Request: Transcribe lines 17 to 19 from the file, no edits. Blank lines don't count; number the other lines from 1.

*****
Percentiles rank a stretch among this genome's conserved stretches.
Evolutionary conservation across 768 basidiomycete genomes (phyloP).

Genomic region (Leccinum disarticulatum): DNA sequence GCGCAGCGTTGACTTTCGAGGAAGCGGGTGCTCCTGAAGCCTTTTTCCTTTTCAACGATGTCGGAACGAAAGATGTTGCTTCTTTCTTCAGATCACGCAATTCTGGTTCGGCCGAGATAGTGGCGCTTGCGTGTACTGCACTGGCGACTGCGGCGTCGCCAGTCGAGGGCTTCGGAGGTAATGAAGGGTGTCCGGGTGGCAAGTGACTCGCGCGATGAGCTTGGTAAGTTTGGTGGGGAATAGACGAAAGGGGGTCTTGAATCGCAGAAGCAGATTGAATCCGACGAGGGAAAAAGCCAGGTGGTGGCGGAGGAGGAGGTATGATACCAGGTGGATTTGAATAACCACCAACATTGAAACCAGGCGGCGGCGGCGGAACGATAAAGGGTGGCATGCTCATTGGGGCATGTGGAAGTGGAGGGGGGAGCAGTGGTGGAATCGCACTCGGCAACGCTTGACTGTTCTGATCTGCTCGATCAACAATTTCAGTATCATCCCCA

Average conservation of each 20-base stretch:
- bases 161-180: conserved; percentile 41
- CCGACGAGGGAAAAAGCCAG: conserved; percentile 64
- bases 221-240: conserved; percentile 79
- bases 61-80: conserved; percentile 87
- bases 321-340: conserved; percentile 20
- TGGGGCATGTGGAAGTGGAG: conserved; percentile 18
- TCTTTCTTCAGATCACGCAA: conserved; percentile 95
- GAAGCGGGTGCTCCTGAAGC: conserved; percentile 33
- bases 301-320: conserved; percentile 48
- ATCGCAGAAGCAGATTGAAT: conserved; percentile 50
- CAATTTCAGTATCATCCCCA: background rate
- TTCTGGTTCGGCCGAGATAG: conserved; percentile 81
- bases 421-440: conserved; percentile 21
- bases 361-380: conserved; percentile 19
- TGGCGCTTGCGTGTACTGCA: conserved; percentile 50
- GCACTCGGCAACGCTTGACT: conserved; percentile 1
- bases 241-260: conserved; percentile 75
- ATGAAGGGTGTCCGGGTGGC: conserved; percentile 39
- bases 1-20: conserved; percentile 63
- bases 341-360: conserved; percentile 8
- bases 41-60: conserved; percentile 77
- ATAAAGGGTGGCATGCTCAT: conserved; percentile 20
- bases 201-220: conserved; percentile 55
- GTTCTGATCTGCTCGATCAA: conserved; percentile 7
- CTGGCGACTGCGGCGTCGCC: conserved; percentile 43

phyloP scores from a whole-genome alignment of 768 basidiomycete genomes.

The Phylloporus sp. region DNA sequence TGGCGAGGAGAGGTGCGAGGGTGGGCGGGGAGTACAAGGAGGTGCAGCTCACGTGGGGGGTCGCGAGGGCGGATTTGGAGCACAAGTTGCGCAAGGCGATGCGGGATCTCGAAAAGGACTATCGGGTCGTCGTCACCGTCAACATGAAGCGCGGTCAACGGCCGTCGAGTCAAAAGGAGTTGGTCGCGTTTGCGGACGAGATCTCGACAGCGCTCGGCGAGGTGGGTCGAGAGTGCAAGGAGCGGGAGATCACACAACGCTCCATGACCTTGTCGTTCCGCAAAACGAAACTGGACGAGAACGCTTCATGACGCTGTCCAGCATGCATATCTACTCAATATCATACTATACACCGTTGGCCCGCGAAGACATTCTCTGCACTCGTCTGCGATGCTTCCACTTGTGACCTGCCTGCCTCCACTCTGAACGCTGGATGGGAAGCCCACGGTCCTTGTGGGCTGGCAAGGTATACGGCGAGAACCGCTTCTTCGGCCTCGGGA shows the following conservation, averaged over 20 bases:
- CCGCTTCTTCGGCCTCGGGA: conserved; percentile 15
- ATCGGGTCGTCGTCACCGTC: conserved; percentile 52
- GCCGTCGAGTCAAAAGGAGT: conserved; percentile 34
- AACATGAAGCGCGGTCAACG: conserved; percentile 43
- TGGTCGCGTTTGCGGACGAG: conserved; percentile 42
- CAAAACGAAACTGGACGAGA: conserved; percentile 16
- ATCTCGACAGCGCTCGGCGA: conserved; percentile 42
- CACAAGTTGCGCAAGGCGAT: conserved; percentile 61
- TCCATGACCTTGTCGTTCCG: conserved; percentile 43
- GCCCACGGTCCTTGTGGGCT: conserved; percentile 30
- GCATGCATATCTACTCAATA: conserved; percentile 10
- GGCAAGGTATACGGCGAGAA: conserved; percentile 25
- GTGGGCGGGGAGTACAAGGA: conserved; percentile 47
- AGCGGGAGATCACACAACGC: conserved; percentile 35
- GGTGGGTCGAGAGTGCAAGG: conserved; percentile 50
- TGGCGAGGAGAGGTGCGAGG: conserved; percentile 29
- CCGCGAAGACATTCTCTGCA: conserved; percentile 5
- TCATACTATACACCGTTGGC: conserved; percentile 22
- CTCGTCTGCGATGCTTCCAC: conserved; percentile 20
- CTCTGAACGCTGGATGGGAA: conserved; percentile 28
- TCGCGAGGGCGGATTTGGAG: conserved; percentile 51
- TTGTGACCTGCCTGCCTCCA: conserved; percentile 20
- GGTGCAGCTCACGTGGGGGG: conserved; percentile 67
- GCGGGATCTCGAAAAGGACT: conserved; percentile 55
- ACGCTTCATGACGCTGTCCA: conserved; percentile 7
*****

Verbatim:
- bases 421-440: conserved; percentile 21
- bases 361-380: conserved; percentile 19
- TGGCGCTTGCGTGTACTGCA: conserved; percentile 50